The answer is YES. It suffices to assume that $H_1$ and $H_2$ are conjugate over $\mathbb{C}$ or, what is the same, that they are conjugate over $\overline{\mathbb{Q}}$.

**Theorem 1.** Let $G$ be a connected semisimple linear algebraic group defined over a number field $k$.
There exists a natural number $d=d(G_{\bar{k}})$ with the following property:
let $H_1$ and $H_2$ be two connected semisimple $k$-subgroups of $G$ that are conjugate over ${\bar{k}}$,
then there exists a finite field extension $K=K(H_1,H_2)$ of $k$ of degree $[K:k]\le d$ such that $H_1$ and $H_2$ are conjugate over $K$.

EDIT: This resut is valid over any perfect field, see the end of the answer.

*Proof of Theorem 1.* Choose an element $g\in G({\bar{k}})$ such that $g\cdot H_1\cdot g^{-1} =H_2$.
Let $s\in\mathrm{Gal}({\bar{k}}/k)$, then $^s\!g\cdot H_1\cdot \,^s\!g^{-1}=H_2$.
Set $c_s=g^{-1}\cdot \,^s\!g$, then $c_s\in N({\bar{k}})$, where $N$ is the normalizer of $H_1$ in $G$, and $c=(c_s)\in Z^1(k,N)$.
Let $[c]\in H^1(k,N)$ denote the cohomology class of $c$.

If $[c]=1$, then there exists $n\in N({\bar{k}})$ such that $c_s=n^{-1}\cdot \,^s\!n$ for all $s\in\mathrm{Gal}({\bar{k}}/k)$.
Set $g'=gn^{-1}$, then $g'\in G(k)$ and $g'\cdot H_1\cdot (g')^{-1} =H_2$. We see that if $[c]=1$, then $H_1$ and $H_2$ are conjugate over $k$.

Since there are only finitely many conjugacy classes of connected semisimple subgroups in $G_{\bar{k}}$, see Friedrich Knop's answer to
this question,
we see that Theorem 1 follows from the next Theorem 2.

**Theorem 2.** Let $N$ be a linear algebraic group (not necessarily connected or reductive) over a number field $k$. The there exists $d=d(N_{\bar{k}})$
such that any cohomology class $\xi\in H^1(k,N)$ can be killed by a finite field extension $K=K(N,\xi)$ of degree $[K:k]\le d$.

*Proof of Theorem 2.* We argue by dévissage. If $N_1$ is a normal subgroup of $N$, and $N_2=N/N_1$, then one sees from the corresponding cohomology exact sequence
that it suffices to prove the theorem for $N_1$ and $N_2$.

Let $N^0$ denote the identity component of $N$, then $N/N^0$ is a finite group. For a finite group the theorem is clearly true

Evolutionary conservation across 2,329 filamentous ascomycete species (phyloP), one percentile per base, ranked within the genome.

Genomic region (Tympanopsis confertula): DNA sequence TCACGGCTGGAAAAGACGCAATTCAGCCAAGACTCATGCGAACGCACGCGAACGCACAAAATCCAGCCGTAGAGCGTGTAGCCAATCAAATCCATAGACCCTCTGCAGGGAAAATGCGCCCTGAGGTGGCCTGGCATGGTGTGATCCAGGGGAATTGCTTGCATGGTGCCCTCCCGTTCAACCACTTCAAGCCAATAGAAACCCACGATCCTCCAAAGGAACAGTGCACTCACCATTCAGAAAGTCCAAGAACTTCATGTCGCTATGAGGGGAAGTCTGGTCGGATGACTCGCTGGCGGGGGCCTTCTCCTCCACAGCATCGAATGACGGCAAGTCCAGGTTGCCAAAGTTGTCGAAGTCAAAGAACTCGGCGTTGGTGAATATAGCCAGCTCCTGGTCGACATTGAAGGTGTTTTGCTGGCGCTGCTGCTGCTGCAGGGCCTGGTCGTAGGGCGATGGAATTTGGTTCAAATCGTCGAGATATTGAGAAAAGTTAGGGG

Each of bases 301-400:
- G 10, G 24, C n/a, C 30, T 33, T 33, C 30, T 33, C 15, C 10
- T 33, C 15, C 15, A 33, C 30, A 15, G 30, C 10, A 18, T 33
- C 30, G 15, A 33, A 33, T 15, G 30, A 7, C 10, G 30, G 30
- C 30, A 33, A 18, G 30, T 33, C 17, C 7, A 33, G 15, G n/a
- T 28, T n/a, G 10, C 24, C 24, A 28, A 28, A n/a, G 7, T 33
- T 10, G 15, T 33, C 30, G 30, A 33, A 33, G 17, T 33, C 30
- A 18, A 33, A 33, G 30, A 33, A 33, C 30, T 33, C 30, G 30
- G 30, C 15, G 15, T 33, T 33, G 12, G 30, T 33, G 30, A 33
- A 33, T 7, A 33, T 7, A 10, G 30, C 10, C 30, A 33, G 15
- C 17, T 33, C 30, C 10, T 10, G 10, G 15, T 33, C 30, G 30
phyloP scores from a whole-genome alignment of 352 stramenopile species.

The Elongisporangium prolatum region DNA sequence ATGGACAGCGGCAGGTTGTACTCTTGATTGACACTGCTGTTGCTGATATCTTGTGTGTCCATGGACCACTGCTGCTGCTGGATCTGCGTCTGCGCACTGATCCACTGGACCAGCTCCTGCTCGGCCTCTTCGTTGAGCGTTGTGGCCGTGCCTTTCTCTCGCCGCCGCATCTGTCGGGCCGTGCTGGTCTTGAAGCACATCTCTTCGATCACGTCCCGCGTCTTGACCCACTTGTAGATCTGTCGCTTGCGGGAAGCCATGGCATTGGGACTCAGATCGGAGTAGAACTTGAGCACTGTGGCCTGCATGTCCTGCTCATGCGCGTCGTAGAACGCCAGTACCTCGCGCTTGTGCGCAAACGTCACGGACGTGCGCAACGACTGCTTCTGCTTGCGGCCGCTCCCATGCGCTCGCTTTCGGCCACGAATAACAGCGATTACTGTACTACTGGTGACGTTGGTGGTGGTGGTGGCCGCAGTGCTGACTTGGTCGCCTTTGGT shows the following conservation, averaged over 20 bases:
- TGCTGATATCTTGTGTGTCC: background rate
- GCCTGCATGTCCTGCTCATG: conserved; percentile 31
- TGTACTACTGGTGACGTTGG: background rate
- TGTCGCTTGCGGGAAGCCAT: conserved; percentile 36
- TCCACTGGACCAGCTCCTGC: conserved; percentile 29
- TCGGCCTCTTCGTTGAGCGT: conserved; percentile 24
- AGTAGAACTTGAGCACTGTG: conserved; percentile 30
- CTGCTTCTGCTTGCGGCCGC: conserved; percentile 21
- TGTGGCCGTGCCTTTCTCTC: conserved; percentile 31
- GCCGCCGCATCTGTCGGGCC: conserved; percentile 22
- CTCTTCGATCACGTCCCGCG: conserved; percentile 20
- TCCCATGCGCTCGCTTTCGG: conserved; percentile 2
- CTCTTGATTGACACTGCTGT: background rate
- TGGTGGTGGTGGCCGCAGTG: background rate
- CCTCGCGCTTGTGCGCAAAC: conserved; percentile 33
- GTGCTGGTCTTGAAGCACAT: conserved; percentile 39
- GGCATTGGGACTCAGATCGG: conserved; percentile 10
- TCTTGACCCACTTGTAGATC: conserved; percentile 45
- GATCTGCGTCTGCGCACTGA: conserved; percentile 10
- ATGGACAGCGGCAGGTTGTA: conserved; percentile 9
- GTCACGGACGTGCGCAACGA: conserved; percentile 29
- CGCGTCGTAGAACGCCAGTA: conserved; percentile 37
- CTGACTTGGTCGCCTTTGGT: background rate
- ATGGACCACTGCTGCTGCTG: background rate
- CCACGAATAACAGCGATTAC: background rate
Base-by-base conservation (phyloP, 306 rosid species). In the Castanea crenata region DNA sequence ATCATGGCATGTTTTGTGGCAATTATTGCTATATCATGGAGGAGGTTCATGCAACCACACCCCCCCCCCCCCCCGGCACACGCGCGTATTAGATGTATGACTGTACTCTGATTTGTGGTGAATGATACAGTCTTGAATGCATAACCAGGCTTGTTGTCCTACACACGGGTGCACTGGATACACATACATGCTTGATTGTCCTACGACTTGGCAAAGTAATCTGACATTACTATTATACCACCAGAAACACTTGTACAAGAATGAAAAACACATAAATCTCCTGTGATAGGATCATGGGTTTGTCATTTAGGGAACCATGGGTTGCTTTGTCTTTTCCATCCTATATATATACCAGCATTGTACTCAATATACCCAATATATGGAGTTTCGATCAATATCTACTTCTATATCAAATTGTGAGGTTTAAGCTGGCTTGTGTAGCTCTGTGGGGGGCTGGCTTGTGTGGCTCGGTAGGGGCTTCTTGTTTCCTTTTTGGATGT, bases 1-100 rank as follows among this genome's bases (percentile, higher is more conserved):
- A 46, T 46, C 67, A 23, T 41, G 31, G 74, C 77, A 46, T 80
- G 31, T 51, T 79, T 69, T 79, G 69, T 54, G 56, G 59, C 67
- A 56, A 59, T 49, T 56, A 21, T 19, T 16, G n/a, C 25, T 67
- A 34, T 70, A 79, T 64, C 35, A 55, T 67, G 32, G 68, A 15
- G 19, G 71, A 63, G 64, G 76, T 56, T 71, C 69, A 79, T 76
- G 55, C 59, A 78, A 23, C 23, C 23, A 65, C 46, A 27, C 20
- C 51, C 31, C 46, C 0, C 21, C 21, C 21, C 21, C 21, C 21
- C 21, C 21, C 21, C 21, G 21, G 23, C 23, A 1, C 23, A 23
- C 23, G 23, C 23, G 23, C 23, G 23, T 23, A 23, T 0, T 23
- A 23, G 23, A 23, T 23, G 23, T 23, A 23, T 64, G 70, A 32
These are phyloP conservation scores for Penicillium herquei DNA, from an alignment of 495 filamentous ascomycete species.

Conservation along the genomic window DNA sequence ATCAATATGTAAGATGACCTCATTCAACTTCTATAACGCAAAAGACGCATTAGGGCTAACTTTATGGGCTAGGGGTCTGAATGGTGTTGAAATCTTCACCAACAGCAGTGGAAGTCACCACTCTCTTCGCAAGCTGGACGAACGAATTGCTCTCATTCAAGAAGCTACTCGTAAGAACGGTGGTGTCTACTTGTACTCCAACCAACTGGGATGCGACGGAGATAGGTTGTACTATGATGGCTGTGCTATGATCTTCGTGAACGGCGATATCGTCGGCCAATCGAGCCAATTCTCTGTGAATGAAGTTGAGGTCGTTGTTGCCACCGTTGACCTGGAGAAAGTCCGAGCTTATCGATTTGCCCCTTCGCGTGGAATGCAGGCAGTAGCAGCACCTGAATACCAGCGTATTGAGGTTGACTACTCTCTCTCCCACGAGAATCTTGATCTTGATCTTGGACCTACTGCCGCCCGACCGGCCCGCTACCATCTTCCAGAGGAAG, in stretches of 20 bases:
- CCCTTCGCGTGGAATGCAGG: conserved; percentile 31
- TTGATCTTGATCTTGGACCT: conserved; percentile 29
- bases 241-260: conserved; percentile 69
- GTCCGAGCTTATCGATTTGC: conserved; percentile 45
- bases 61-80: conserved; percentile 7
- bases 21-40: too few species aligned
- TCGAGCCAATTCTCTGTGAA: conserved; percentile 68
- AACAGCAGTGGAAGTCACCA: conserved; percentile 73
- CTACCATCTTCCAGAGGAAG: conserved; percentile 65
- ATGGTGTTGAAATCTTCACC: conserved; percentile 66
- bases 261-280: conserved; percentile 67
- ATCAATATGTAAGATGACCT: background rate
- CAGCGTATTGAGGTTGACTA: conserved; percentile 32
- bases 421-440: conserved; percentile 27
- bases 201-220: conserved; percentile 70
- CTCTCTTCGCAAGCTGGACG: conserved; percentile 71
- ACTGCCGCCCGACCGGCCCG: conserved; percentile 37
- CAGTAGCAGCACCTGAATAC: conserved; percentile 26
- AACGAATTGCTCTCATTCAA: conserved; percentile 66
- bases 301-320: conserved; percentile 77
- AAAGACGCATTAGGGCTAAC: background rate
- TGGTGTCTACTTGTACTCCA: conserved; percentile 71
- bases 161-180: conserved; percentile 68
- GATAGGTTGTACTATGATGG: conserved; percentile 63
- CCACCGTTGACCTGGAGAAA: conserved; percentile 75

(over any perfect field, not necessary a number field), so it suffices to prove the theorem for $N^0$.

We see that we may assume that $N$ is connected (and reductive). Let $R=Z(N)^0$ denote the identity component of the center of $N$, then $R$ is a torus.
A torus (over any perfect field) splits over a field extension of bounded degree, see YCor's comment, so we may assume that $R$ is split, and then $H^1(k,R)=1$ by Hilbert's Theorem 90.
Therefore, it suffices to prove the theorem for the connected semisimple group $N/R$.

Now let $N$ be a connected semisimple group, $S$ the universal covering of $N$, then we have a short exact sequence
$$ 1\to C\to S\to N\to 1$$
where $S$ is a simply connected semisimple group and $C$ is a finite central subgroup of $S$. We obtain a cohomology exact sequence
$$ H^1(k,S)\to H^1(k,N)\to H^2(k,C).$$

Now we shall use the assumption that $k$ is a number field. We may assume that $k$ has no real embeddings. Then by the Hasse principle for simply connected groups
we have $H^1(k,S)=1$. Therefore, Theorem 2 follows from the next Proposition 3.

**Proposition 3.** Let $C$ be a finite abelian $k$-group over a number field $k$. Then there exists $d=d(C_{\bar{k}})$ such that any cohomology class $\eta\in H^2(k,C)$
can be killed by a finite field extension $K=K(C,\eta)$ of degree $[K:k]\le d$.

*Proof of Proposition 3.* We may assume that $C$ is constant (i.e, that $C({\bar{k}})=C(k)$. Further, we may assume that $C$ is cyclic.
Further, we may assume that $C=\mu_n$ for some natural $n$. Then
$H^2(K,\mu_n)=\mathrm{Br}(k)_n$ (the subgroup of elements of the Brauer group of $k$ killed by multiplication by $n$).

Let $b\in \mathrm{Br}(k)_n$. We may assume that $k$ has no real embeddings. We know from the class field theory that $b$ defines local invariants $\mathrm{inv}_v(b)\in\frac{1}{n}\mathbb{Z}/\mathbb{Z}$
for all finite places $v$ of $k$, and these local invariants are nonzero only for a finite set $\Xi$ of places.
By weak approximation there exists a Galois extension $K/k$ of degree $n$ such that $K_v:=K\otimes_k k_v$ is a field for $v\in\Xi$, where $k_v$ is the completion of $k$ at $v$.
Then the extension $K_v/k_v$ kills $\mathrm{inv}_v(b)$ for all $v\in\Xi$, hence the extension $K/k$ of degree $n$ kills $b$.
This completes the proofs of Proposition 3, Theorem 2, and Theorem 1.

EDIT: As Vladimir Chernousov has explained me, theorems 1 and 2 are valid over any perfect field $k$, not necessarily a number field. It suffices to prove that if $N$ is a connected reductive $k$-group, then any cohomology class $\xi\in H^1(k,N)$ can be killed by a field extension of bounded degree. We may assume that $N$ is a split group. Then by Steinberg's theorem (Theorem 11.1 in "Regular elements of semisimple groups", republished in Serre's "Galois Cohomology"), $\xi$ comes from some torus $T\subset N$, and hence, can be killed by an extension of bounded degree.